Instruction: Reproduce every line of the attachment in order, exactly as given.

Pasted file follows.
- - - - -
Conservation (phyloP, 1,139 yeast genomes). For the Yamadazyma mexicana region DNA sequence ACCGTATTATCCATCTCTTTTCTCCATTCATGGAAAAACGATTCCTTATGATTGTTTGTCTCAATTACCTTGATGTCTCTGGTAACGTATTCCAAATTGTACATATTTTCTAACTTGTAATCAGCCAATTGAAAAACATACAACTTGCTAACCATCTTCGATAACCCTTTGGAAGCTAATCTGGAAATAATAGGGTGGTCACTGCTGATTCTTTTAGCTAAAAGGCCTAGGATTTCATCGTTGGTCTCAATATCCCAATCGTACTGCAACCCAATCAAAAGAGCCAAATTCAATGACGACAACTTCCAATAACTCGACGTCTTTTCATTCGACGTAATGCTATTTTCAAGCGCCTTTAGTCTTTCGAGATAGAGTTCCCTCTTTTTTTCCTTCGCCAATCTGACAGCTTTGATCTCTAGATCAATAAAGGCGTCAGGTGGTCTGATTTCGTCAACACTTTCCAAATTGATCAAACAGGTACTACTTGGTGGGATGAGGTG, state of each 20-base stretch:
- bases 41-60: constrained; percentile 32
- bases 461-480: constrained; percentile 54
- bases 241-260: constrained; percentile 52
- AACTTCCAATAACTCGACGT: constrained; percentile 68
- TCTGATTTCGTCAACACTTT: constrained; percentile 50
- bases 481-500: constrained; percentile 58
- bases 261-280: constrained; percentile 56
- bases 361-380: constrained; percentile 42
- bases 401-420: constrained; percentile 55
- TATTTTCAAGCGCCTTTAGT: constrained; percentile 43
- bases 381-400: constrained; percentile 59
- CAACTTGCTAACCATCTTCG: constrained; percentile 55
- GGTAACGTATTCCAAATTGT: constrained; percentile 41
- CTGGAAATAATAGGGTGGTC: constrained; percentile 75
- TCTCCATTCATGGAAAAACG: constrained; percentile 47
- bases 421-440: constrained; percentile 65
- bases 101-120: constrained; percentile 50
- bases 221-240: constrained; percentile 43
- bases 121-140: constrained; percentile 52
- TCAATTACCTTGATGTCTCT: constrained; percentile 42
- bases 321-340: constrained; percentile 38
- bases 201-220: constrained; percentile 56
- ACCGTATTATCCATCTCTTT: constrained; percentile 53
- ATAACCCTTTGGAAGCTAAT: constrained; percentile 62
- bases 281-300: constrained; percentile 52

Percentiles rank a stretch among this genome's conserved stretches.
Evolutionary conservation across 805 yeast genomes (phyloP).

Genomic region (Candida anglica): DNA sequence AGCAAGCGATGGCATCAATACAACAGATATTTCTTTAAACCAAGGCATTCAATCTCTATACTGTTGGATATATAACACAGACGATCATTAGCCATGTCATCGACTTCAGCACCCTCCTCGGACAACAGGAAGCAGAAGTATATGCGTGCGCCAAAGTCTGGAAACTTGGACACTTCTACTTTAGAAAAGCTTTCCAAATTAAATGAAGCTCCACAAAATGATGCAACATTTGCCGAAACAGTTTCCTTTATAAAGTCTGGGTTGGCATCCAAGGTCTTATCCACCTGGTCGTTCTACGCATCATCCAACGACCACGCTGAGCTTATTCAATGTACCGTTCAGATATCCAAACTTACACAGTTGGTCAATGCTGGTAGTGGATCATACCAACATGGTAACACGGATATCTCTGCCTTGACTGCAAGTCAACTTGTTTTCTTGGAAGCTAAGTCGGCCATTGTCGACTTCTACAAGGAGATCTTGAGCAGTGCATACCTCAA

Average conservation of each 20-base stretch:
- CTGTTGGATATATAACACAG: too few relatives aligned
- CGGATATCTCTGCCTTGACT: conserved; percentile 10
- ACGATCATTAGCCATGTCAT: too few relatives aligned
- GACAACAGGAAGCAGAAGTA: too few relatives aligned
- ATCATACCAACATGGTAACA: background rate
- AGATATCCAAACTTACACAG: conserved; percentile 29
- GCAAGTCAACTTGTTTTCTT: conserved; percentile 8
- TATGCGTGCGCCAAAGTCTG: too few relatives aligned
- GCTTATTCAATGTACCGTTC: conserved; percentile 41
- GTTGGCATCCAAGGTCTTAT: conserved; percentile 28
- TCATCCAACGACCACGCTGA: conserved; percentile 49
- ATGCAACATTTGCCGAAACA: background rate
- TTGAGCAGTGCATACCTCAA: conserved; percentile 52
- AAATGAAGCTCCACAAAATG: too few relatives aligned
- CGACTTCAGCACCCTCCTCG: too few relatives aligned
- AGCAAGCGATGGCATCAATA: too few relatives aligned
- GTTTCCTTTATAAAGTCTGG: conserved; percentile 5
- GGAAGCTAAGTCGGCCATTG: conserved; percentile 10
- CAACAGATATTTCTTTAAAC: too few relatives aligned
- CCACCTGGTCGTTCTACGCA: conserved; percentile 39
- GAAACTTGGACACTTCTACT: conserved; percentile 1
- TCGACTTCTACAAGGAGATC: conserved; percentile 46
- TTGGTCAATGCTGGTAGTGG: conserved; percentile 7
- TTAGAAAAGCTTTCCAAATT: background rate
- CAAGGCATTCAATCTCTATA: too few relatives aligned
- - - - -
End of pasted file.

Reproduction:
Conservation (phyloP, 1,139 yeast genomes). For the Yamadazyma mexicana region DNA sequence ACCGTATTATCCATCTCTTTTCTCCATTCATGGAAAAACGATTCCTTATGATTGTTTGTCTCAATTACCTTGATGTCTCTGGTAACGTATTCCAAATTGTACATATTTTCTAACTTGTAATCAGCCAATTGAAAAACATACAACTTGCTAACCATCTTCGATAACCCTTTGGAAGCTAATCTGGAAATAATAGGGTGGTCACTGCTGATTCTTTTAGCTAAAAGGCCTAGGATTTCATCGTTGGTCTCAATATCCCAATCGTACTGCAACCCAATCAAAAGAGCCAAATTCAATGACGACAACTTCCAATAACTCGACGTCTTTTCATTCGACGTAATGCTATTTTCAAGCGCCTTTAGTCTTTCGAGATAGAGTTCCCTCTTTTTTTCCTTCGCCAATCTGACAGCTTTGATCTCTAGATCAATAAAGGCGTCAGGTGGTCTGATTTCGTCAACACTTTCCAAATTGATCAAACAGGTACTACTTGGTGGGATGAGGTG, state of each 20-base stretch:
- bases 41-60: constrained; percentile 32
- bases 461-480: constrained; percentile 54
- bases 241-260: constrained; percentile 52
- AACTTCCAATAACTCGACGT: constrained; percentile 68
- TCTGATTTCGTCAACACTTT: constrained; percentile 50
- bases 481-500: constrained; percentile 58
- bases 261-280: constrained; percentile 56
- bases 361-380: constrained; percentile 42
- bases 401-420: constrained; percentile 55
- TATTTTCAAGCGCCTTTAGT: constrained; percentile 43
- bases 381-400: constrained; percentile 59
- CAACTTGCTAACCATCTTCG: constrained; percentile 55
- GGTAACGTATTCCAAATTGT: constrained; percentile 41
- CTGGAAATAATAGGGTGGTC: constrained; percentile 75
- TCTCCATTCATGGAAAAACG: constrained; percentile 47
- bases 421-440: constrained; percentile 65
- bases 101-120: constrained; percentile 50
- bases 221-240: constrained; percentile 43
- bases 121-140: constrained; percentile 52
- TCAATTACCTTGATGTCTCT: constrained; percentile 42
- bases 321-340: constrained; percentile 38
- bases 201-220: constrained; percentile 56
- ACCGTATTATCCATCTCTTT: constrained; percentile 53
- ATAACCCTTTGGAAGCTAAT: constrained; percentile 62
- bases 281-300: constrained; percentile 52

Percentiles rank a stretch among this genome's conserved stretches.
Evolutionary conservation across 805 yeast genomes (phyloP).

Genomic region (Candida anglica): DNA sequence AGCAAGCGATGGCATCAATACAACAGATATTTCTTTAAACCAAGGCATTCAATCTCTATACTGTTGGATATATAACACAGACGATCATTAGCCATGTCATCGACTTCAGCACCCTCCTCGGACAACAGGAAGCAGAAGTATATGCGTGCGCCAAAGTCTGGAAACTTGGACACTTCTACTTTAGAAAAGCTTTCCAAATTAAATGAAGCTCCACAAAATGATGCAACATTTGCCGAAACAGTTTCCTTTATAAAGTCTGGGTTGGCATCCAAGGTCTTATCCACCTGGTCGTTCTACGCATCATCCAACGACCACGCTGAGCTTATTCAATGTACCGTTCAGATATCCAAACTTACACAGTTGGTCAATGCTGGTAGTGGATCATACCAACATGGTAACACGGATATCTCTGCCTTGACTGCAAGTCAACTTGTTTTCTTGGAAGCTAAGTCGGCCATTGTCGACTTCTACAAGGAGATCTTGAGCAGTGCATACCTCAA

Average conservation of each 20-base stretch:
- CTGTTGGATATATAACACAG: too few relatives aligned
- CGGATATCTCTGCCTTGACT: conserved; percentile 10
- ACGATCATTAGCCATGTCAT: too few relatives aligned
- GACAACAGGAAGCAGAAGTA: too few relatives aligned
- ATCATACCAACATGGTAACA: background rate
- AGATATCCAAACTTACACAG: conserved; percentile 29
- GCAAGTCAACTTGTTTTCTT: conserved; percentile 8
- TATGCGTGCGCCAAAGTCTG: too few relatives aligned
- GCTTATTCAATGTACCGTTC: conserved; percentile 41
- GTTGGCATCCAAGGTCTTAT: conserved; percentile 28
- TCATCCAACGACCACGCTGA: conserved; percentile 49
- ATGCAACATTTGCCGAAACA: background rate
- TTGAGCAGTGCATACCTCAA: conserved; percentile 52
- AAATGAAGCTCCACAAAATG: too few relatives aligned
- CGACTTCAGCACCCTCCTCG: too few relatives aligned
- AGCAAGCGATGGCATCAATA: too few relatives aligned
- GTTTCCTTTATAAAGTCTGG: conserved; percentile 5
- GGAAGCTAAGTCGGCCATTG: conserved; percentile 10
- CAACAGATATTTCTTTAAAC: too few relatives aligned
- CCACCTGGTCGTTCTACGCA: conserved; percentile 39
- GAAACTTGGACACTTCTACT: conserved; percentile 1
- TCGACTTCTACAAGGAGATC: conserved; percentile 46
- TTGGTCAATGCTGGTAGTGG: conserved; percentile 7
- TTAGAAAAGCTTTCCAAATT: background rate
- CAAGGCATTCAATCTCTATA: too few relatives aligned